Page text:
One of the most prominent stories used as part of Stratcom’s media campaign against Mandikizela-Mandela was the murder of 14-year old Stompie Seipei.

The young boy who fought alongside the anti-apartheid activist was supposedly accused by her supporters of being a police informant. South African news outlets reported that in retaliation Madikizela-Mandela ordered Seipei’s killing.

The coverage of the murder was allowed by the South African government despite the restrictions placed upon the media during the country’s state of emergency.

According to Vic McPherson, former director of Stratcom, the reason why they exclusively lifted all restrictions on the coverage of Seipei’s murder was because it was deemed a necessary part of the psychological warfare that South African President P.W. Botha wanted waged against the “enemy.”

Despite it being later revealed that the individual who killed Seipei and then accused Madikizela-Mandela of orchestrating the execution was himself a police informer, the coverage of the crime deepened divisions among black South Africans and weakened the anti-apartheid movement.

In an interview shortly after the murder, Madikizela-Mandela told the public that these news reports were part of a unified effort to “destabilize the political situation in black communities.”

Furthermore, these divisions would allow them to retain power. Even if they released Mandela, in-fighting would inhibit any type of mass political mobilization.

The former director of Stratcom also revealed that the efforts to diminish Madikizela-Mandela’s character continued into the 1990’s when they worked on a documentary, in collaboration with the South African Broadcasting Corporation, which depicted her as a black radical who posed a serious threat to national security.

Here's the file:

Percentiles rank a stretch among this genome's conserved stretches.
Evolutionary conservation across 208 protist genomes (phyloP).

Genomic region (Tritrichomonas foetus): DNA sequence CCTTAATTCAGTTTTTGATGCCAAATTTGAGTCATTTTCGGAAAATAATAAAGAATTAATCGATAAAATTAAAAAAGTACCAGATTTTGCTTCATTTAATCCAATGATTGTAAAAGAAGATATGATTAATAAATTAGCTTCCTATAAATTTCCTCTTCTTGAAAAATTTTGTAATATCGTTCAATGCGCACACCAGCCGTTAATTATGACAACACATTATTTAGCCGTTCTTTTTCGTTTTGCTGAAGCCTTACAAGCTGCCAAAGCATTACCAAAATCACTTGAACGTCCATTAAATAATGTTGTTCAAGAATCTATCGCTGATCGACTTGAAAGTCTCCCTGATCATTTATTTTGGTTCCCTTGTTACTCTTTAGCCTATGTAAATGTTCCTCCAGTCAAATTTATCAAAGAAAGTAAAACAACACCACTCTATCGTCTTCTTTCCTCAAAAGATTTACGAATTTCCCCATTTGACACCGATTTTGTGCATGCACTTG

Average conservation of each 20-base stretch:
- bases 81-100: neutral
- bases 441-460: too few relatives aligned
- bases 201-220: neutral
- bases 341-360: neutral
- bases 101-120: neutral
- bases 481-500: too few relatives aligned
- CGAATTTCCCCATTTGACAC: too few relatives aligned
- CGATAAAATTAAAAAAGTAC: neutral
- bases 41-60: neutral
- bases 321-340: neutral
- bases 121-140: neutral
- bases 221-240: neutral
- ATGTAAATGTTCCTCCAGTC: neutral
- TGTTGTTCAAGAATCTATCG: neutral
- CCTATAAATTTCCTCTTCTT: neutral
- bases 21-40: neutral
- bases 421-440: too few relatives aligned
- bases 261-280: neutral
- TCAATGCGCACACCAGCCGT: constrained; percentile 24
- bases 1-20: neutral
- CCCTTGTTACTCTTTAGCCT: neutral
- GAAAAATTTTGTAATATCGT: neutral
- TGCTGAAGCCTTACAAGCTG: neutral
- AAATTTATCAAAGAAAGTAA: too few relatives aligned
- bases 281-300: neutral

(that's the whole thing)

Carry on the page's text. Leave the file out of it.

As a result, Madikizela-Mandela was listed as an international terrorist by the American government and barred from entry into the country when her husband was to visit the U.S. after his release.

It became increasingly clear to many South Africans that the global attention that Stratcom brought toward the case was going to personally damage Madikizela-Mandela’s image and allow the apartheid-era government to achieve their ultimate goal of political neutralization.

South Africans reclaim Madikizela-Mandela’s legacy through Twitter

As South Africans shared the obituaries which, once again, reduced the activist to the brave yet brutal ex-wife of Nelson Mandela, they made clear that this was not the Winnie they knew.

Twitter users have actively defied the dichotomy of “Winnie the extraordinary hero” and “Winnie the witch” and instead portrayed her as a complex human being “who was not a saint but a revolutionary.”

In particular, many stated that it was highly important for international media outlets to understand that they must refrain from characterizing anti-apartheid figures when they know little about the suffering of black South Africans during this time.

Allowing her to be remembered with dignity would finally serve as a means to repay her for her endless fight against injustice.